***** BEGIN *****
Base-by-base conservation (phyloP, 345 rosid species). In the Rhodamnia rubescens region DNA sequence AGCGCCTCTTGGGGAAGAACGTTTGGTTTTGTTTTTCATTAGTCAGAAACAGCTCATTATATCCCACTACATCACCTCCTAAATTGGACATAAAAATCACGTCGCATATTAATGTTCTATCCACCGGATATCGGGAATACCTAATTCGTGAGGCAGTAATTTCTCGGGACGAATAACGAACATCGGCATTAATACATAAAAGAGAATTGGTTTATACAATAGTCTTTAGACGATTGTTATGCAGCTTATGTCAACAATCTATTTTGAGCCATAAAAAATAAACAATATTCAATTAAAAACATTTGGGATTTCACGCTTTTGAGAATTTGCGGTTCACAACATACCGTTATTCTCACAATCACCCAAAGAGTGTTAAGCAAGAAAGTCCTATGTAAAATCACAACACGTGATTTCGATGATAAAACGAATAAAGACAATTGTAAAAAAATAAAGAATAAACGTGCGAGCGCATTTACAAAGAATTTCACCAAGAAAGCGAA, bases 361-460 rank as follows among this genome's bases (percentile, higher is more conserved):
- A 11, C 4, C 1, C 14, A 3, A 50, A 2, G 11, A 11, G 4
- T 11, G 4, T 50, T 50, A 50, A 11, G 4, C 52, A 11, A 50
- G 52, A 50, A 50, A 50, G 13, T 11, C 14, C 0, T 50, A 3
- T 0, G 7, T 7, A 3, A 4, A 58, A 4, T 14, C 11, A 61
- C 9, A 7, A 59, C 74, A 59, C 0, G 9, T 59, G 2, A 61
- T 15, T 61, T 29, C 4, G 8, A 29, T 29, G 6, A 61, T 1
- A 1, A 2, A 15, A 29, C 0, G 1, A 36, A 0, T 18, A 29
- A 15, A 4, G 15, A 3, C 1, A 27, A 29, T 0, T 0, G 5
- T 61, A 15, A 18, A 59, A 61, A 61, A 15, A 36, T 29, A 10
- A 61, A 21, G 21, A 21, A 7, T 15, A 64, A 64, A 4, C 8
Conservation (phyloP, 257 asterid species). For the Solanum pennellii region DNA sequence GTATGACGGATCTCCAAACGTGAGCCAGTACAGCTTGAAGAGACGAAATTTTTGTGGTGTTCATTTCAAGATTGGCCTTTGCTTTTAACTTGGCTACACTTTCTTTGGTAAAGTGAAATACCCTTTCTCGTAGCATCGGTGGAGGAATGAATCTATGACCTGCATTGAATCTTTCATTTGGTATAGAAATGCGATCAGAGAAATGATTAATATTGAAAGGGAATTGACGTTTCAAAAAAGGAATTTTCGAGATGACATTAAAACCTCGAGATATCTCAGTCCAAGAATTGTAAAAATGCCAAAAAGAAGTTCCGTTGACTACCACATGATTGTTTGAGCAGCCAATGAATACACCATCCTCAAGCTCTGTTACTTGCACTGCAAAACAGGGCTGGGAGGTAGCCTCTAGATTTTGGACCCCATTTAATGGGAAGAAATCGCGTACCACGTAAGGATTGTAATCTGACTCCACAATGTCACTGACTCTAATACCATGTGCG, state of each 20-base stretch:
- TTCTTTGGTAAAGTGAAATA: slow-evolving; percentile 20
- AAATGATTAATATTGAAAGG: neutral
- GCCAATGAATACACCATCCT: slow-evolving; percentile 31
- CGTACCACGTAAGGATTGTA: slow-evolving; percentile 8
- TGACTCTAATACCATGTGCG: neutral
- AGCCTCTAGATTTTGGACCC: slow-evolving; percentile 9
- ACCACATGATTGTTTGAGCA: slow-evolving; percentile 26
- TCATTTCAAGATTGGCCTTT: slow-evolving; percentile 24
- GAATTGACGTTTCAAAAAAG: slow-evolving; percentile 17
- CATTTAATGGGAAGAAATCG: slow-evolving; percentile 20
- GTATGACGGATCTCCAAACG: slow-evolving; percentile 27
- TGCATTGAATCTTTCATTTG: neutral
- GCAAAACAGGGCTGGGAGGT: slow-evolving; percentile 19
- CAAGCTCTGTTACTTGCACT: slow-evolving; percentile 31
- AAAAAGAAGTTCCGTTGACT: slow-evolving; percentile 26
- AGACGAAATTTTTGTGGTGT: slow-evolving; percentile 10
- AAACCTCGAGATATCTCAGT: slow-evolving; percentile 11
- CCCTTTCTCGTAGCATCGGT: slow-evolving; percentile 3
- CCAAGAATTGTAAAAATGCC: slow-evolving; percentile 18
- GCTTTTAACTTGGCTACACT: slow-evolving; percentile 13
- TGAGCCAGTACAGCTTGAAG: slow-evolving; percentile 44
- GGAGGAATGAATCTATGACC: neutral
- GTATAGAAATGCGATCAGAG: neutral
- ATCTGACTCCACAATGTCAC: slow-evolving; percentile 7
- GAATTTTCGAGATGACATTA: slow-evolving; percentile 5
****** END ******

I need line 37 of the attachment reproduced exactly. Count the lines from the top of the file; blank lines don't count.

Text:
- GAATTTTCGAGATGACATTA: slow-evolving; percentile 5